77,000 baby salmon survive truck crash in Oregon by leaping into nearby creek

A tanker truck full of young spring Chinook salmon overturned in Oregon, but many of the fish managed to escape into a nearby creek.
A tanker truck full of young spring Chinook salmon overturned in Oregon, but many of the fish managed to escape into a nearby creek. (Image credit: U.S. Fish and Wildlife Service)

A truck carrying tens of thousands of baby salmon crashed on its way to a river in Oregon, but up to 77,000 salmon managed to survive by jumping into a nearby creek.

The accident happened after the 53-foot-long (16 meters) vehicle transporting the fish overturned on a sharp corner and went over a rocky embankment on March 29, according to the Oregon Department of Fish and Wildlife (ODFW). The tanker truck was en route to the Imnaha River to release its cargo of 102,000 spring Chinook salmon (Oncorhynchus tshawytscha), when it skidded off the road alongside a tributary of the Grande Ronde River known as Lookingglass Creek, in northeastern Oregon. The driver received only minor injuries, wildlife officials said in a statement.

Many of the young salmon, or smolts, survived the crash by jumping into the creek, the officials said. But wildlife officials and members of the Nez Percé Tribe, who co-manage the fishery, counted another 25,529 that weren't so lucky. Their carcasses were recovered both in the tanker and on the streambank.

The smolts that ended up in Lookingglass Creek will hopefully make their way to the Grande Ronde River, up the Snake and Columbia rivers and eventually to the Pacific Ocean, officials told The New York Times.

"The silver lining for me is 77,000 [salmon] did make it into the creek and did not perish," Andrew Gibbs, the ODFW fish hatchery coordinator for eastern Oregon, told The New York Times. "They hit the water running."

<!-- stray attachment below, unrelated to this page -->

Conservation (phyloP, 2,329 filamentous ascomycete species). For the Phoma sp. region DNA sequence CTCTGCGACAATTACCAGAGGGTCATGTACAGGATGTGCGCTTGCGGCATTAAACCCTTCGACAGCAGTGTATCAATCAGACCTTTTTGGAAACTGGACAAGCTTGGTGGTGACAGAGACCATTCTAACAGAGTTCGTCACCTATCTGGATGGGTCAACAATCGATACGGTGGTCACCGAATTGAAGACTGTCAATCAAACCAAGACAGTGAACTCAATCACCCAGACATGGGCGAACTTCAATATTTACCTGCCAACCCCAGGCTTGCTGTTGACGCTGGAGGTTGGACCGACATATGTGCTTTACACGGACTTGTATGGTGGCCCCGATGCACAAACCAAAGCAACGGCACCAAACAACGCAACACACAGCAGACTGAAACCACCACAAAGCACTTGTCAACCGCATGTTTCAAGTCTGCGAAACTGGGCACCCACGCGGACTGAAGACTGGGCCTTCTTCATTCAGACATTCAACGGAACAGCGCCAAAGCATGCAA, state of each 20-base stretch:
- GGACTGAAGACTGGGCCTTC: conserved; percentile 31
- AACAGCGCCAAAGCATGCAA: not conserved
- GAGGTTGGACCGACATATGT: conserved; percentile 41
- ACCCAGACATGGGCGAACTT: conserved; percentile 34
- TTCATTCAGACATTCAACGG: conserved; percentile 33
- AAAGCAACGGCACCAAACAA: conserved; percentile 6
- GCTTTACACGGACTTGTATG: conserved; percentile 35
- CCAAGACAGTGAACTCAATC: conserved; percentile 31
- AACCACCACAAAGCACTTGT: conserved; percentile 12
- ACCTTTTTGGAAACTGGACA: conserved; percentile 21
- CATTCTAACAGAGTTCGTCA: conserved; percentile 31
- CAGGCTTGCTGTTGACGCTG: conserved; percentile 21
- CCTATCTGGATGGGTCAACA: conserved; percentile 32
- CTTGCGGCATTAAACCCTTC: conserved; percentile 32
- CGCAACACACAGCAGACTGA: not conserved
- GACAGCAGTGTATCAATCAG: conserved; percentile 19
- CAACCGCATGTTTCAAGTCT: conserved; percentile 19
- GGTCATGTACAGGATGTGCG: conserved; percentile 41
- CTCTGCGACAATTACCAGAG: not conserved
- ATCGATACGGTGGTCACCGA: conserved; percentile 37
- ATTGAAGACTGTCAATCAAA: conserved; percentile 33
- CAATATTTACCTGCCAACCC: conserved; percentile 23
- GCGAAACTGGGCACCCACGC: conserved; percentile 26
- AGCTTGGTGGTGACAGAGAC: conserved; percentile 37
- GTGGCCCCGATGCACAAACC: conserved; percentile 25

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Of the 102,000 fish in the tank, up to 77,000 jumped into the adjacent creek. But 25,529 fish died at the site. (Image credit: U.S. Fish and Wildlife Service)

The original plan to release smolts into the Imnaha River is part of a strategy to supplement the local wild population, which is listed as threatened largely due to dams that were built along the lower Snake River in the 1960s and early 1970s. Decades of drought have lowered river levels across the American West and contributed to a steep decline in salmon populations.

Chinook salmon are anadromous, meaning they hatch in freshwater rivers and streams before migrating to the ocean to feed and grow. After up to six years spent in salt water, the salmon make their way back upstream to their original habitat, where they spawn to produce the next generation. After the adults spawn, they die. Smolts released into the Imnaha River typically spend a few days acclimating in a purpose-built pool before being freed to begin the 650-mile-long (1,050 kilometers) journey to the Pacific Ocean.

The smolts that died in the crash represent about 20% of the total number of fish the ODFW are planning to release into the Imnaha River this year, according to the statement.

"Fishery managers expect to see about 500 [to] 900 fewer adult fish returning in 2026 and 2027 due to the loss," officials wrote. Meanwhile, the smolts that were propelled into Lookingglass Creek will likely return there if they manage to reach the ocean, which could give rise to between 350 and 700 adults.

Sascha Pare
Trainee staff writer

Sascha is a U.K.-based trainee staff writer at Live Science. She holds a bachelor’s degree in biology from the University of Southampton in England and a master’s degree in science communication from Imperial College London. Her work has appeared in The Guardian and the health website Zoe. Besides writing, she enjoys playing tennis, bread-making and browsing second-hand shops for hidden gems.